The world's most famous horse race, The Kentucky Derby, will be this Saturday, May 4th. While it may not be the richest horse race or the oldest continuous horse race, it is the first race of the Triple Crown races and well known as the 'Greatest 2 Minutes in Sports'.
You might think that winners of the 2 million dollar purse and the bettors will walk away with a large sum, but there are a lot of taxes and fees to prevent that. For starters, the 2 million dollar purse is split between the first five horses to cross the finish line meaning the winner may get a little less than 1.25 million dollars. That profit is then divided between the owners, trainer, and jockey. Each of their earnings is taxed and used to pay off fees such as the horse handlers and the jockey's agent.
For bettors, taxes have become more friendly for them. Pari-mutuel betting is common at horse races and means your winning bet is divided by your original wager. Of course, office fees and taxes are taken out of that as well. Pari-mutuel taxes only apply if the odds of the pari-mutuel bet are 300 to 1 or greater. In the past, you would have to report your earnings if you bet $100 and won more than $600 with 300 to 1 odds. This is because the IRS viewed the ticket as individual opportunities to win ($1 for each of the combinations). In 2017 new standards were implemented meaning the entire pari-mutuel bet would be considered as an opportunity, and only your total wager would be considered to determine if you needed to report your earnings. You would have to win $30,000 from your original $100 bet to be required to report your earnings and have taxes withheld.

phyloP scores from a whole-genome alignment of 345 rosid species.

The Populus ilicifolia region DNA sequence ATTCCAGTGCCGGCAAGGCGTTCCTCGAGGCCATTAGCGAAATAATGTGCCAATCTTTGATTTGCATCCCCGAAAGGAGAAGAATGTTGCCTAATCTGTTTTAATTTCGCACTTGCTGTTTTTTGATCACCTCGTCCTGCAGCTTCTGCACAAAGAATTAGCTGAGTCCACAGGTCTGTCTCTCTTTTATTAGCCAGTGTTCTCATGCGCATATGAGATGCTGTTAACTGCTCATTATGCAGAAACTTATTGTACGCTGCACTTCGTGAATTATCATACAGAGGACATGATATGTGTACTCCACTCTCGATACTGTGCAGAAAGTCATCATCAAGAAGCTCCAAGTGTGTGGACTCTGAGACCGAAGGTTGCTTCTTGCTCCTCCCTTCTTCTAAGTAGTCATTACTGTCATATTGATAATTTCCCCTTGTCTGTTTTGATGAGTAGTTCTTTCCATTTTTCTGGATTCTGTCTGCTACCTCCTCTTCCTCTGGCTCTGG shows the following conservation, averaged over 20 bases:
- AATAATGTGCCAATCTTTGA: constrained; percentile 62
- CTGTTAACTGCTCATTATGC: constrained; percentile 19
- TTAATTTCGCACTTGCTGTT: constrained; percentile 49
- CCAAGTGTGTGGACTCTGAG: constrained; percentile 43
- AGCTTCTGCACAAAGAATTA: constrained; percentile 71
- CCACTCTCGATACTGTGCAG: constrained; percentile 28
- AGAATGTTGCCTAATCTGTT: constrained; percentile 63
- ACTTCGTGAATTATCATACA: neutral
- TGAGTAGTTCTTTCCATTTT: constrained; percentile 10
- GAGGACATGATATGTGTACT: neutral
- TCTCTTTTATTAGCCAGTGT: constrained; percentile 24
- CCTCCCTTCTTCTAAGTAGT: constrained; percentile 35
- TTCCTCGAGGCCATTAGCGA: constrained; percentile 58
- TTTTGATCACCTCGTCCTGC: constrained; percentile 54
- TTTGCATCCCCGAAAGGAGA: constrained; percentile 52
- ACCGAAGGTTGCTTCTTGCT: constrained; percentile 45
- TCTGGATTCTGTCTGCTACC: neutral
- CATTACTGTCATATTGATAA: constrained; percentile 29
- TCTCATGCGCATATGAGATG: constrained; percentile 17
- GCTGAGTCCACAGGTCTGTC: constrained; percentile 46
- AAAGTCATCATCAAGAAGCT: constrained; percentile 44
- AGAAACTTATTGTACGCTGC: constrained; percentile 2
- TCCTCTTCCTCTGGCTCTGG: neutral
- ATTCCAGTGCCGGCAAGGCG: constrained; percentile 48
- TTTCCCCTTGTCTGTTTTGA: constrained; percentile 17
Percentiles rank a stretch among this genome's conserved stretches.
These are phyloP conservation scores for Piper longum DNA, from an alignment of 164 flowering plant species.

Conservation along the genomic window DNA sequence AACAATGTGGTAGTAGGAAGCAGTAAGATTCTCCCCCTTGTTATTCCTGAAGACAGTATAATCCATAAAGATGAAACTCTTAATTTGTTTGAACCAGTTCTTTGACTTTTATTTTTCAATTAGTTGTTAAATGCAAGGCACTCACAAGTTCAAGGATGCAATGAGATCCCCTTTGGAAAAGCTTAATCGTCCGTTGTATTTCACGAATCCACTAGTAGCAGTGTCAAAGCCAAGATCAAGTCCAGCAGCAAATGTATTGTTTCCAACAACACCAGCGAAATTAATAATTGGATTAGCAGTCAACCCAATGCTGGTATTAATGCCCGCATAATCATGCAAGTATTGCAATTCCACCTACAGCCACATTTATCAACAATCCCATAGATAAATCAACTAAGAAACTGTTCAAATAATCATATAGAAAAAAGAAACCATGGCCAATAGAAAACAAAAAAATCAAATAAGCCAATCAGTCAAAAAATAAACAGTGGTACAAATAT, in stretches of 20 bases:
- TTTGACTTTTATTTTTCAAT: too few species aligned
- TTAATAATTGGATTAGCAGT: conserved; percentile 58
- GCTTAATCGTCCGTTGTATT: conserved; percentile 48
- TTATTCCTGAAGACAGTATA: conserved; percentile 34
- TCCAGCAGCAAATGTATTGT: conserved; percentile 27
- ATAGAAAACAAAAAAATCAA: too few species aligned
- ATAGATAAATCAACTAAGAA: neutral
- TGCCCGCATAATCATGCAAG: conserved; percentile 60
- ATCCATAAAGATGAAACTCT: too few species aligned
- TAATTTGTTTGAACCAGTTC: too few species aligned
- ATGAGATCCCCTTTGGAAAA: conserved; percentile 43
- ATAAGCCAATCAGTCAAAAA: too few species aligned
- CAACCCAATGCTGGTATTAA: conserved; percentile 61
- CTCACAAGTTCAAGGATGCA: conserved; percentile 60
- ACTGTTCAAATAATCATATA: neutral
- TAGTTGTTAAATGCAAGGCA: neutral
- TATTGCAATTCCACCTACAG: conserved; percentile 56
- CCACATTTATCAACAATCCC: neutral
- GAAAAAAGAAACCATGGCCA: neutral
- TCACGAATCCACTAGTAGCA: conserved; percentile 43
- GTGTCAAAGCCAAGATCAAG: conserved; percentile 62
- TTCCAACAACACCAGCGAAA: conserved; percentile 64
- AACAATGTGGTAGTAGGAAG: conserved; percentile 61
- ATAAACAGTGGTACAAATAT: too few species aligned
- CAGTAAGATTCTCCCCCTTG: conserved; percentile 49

For more taxes involving horse check out our recent article listing some bizarre taxes including horse sales in the state of Kentucky.
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